The Evolution of an Idea: From Four Dimensions to Net Good

Back in February 2009 I wrote a blog post on the Four Dimensions of Sustainability in which I proposed a four part framework for planning and reviewing the sustainability impacts and actions of a company.

  • Direct Impact – emissions due to the energy consumed by the company (directly or indirectly) to carry out its activities.
  • Products In Use – emissions due to the energy consumption of a company’s products and/or services once in the hands of the user.
  • Enabled Impact – impact that a company’s products and/or services have on the energy consumption and emissions of the entity that utilizes the product other than the consumption of the product itself.
  • Inform and Influence – the opportunity to inform or influence stakeholders on environmental issues and impact of these issues on the stakeholder and on the company.

These components are represented in the infographic of the framework as concentric circles and I also included a fifth, overlapping component, shown as a wedge in the infographic, to represent the importance of  the supply chain.

Looking at the Net Good programme we have just launched at BT I hope you see the comparability with the Four Dimensions model that demonstrates that a conceptual model can be translated into a practical and quantifiable methodology.

The ‘supply chain’ wedge in Four Dimensions is directly quantified through the ‘upstream/supply chain’ component of the carbon burden in  Net Good.   The centre circle ‘direct impact’  in Four Dimensions  is directly quantified through the ‘own operations’  component of the carbon burden in Net Good.  And the first concentric ring ‘products in-use’ is directly quantified through the downstream/CPE  component of the carbon burden in Net Good.

The second concentric circle in Four Dimensions,  ‘enabled impact’  is represented  by the abatement, or ’3’, side of the 3:1 equation in Net Good.

The only component of Four Dimensions not covered in a quantifiable sense in Net Good is the fourth dimension ‘inform and influence’.    However ‘inform and influence’  is a key component of  Net Good.   We have made a commitment to open source the methodology to encourage others to use it. It is explained in detail on the Net Good web site here. We recently held a stakeholder forum event to spread the message and elicit feedback and following that event, we shared the findings here.  I made a commitment in this video for BT to be part of  advocating for the growing Net Positive movement.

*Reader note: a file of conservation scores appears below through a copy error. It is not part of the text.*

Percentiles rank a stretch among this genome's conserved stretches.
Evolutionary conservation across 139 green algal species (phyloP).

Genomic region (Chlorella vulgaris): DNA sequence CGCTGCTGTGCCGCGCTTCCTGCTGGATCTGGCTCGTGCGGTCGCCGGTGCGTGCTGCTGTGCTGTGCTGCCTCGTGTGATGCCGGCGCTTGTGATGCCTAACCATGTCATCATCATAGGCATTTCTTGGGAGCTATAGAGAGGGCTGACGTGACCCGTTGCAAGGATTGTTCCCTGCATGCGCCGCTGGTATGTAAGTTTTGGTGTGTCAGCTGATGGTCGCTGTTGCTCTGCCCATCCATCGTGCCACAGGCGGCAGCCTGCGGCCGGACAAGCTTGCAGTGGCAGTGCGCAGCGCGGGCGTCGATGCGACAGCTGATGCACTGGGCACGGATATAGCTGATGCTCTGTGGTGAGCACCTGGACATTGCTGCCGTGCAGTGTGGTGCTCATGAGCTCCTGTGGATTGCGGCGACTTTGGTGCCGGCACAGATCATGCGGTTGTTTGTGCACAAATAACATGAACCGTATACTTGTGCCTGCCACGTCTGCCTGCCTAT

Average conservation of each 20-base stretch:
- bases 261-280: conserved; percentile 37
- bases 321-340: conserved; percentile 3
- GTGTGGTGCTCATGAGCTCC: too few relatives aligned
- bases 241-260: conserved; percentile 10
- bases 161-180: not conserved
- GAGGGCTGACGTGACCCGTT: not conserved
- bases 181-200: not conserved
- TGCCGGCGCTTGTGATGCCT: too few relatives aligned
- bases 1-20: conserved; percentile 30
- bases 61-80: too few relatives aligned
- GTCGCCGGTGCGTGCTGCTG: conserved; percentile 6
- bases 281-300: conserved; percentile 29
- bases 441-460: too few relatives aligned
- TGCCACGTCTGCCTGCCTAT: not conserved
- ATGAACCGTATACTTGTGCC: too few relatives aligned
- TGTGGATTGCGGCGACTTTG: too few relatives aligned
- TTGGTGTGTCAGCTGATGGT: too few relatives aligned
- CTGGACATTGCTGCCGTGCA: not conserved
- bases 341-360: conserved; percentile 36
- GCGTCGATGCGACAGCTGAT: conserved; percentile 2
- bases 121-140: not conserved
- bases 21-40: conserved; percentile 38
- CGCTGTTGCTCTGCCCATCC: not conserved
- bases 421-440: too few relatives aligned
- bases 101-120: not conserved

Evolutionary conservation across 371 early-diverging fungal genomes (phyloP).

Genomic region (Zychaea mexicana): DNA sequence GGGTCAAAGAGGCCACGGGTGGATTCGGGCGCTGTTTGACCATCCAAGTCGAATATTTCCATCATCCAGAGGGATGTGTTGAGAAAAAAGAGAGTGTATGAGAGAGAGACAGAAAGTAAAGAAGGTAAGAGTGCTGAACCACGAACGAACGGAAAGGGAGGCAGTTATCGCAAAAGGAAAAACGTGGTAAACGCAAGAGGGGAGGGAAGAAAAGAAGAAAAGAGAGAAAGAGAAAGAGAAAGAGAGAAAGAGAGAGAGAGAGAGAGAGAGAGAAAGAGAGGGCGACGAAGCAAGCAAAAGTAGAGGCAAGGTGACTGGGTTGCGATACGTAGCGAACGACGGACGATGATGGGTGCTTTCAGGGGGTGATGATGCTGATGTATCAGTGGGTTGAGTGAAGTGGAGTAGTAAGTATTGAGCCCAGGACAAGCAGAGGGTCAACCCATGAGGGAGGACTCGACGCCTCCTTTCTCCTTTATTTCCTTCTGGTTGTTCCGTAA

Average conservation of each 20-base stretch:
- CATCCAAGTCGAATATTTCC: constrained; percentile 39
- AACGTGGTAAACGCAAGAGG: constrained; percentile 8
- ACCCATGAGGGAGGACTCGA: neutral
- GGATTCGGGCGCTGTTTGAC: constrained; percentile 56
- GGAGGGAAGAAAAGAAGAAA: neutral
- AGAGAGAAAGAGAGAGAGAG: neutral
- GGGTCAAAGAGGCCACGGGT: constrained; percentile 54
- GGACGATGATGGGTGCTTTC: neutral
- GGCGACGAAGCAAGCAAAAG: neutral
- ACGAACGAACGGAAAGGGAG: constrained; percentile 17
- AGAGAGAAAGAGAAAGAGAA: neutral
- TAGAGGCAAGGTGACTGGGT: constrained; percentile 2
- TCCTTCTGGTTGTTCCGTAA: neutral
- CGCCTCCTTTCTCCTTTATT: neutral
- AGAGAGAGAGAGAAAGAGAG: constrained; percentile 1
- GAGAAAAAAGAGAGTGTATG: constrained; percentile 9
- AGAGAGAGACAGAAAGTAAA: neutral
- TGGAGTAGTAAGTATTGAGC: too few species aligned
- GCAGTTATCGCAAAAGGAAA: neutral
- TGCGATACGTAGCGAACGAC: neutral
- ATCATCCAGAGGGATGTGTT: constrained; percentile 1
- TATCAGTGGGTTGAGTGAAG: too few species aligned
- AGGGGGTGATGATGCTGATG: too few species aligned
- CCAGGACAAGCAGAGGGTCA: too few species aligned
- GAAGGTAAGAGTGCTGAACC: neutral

Net Good was not developed with Four Dimensions as the starting point. Indeed, when I wrote the Four Dimensions white paper,  I thought of the model as a qualitative framework and I didn’t conceive of comparing the abatement benefit to the burden. It might only matter to me, but I am thrilled that all of the components of Four Dimensions are recognisable in Net Good.  The next challenge is to take the model and apply it to aspects of sustainability beyond carbon emissions and energy consumption.

 


  1. Comments 3

  2. jennifer rice 3:02 pm on August 22, 2013

    Hi Kevin, this is a great framework! Most don't distinguish between product in use and enabled impact. One additional dimension I look at for leadership is Transformation... ie. how is the company driving true category-level transformation among competitors and even other sectors (ie. Nike's a good example.) In other words, not just doing business as usual in a more sustainable way, but changing how business is done. Is this factored into your model? Wondering if you're baking it into the 4 dimensions.


  3. KevinMoss 11:40 am on August 27, 2013

    Hi Jennifer, I think that is an important idea but I don't think it is an additional component to the model so much as the extent to which action is pursued. I note in the paper that materiality is also important here. It doesn't matter how much you reduce your own footprint if you use your political clout to lobby against climate change legislation for example. If your in- life impact is ten times your operational impact then that is where you should focus your attention. Incidentally, I am coming towards the opinion that something is not more or less sustainable. It is either sustainable or not. what do you think ?


  4. jennifer rice 11:23 am on August 28, 2013

    Hmm, very interesting topic! My take is that modern capitalism (and by extension, any non-local business) is fundamentally unsustainable. Given that baseline, I do think some categories have less impact than others (cloud technology vs. CPG, for example) so shades of grey do exist. Where it gets a bit knotty is exactly that transformational aspect that you point out. Walmart is a bastion of consumerism and overconsumption... yet they're in a position to influence almost every major CPG company to produce their products in a more sustainable way. If they can pull off the index at POP, that will be huge in terms of shifting consumer preference and influencing industries. Likewise, Nike is producing goods that follow the latest trends, again promoting overconsumption, waste/landfill, etc. However, they're not only transforming how they make products, but shifting their business model to earn more of its revenue from digital (ie sustainable) vs. consumer goods... plus it's open-sourcing sustainable innovation to lead other apparel manufacturers into more sustainable production. So I think it's not so binary. I'd put my money on companies like Walmart and Nike to help drive true transformation, despite the fact that they aren't all that sustainable themselves. I think global companies have more reach, leverage and power than "green" brands; while companies like Patagonia are doing a great job promoting less consumerism they just don't have the necessary power. But of course that's where collaboration comes in... Your thoughts?


  5. Leave a Reply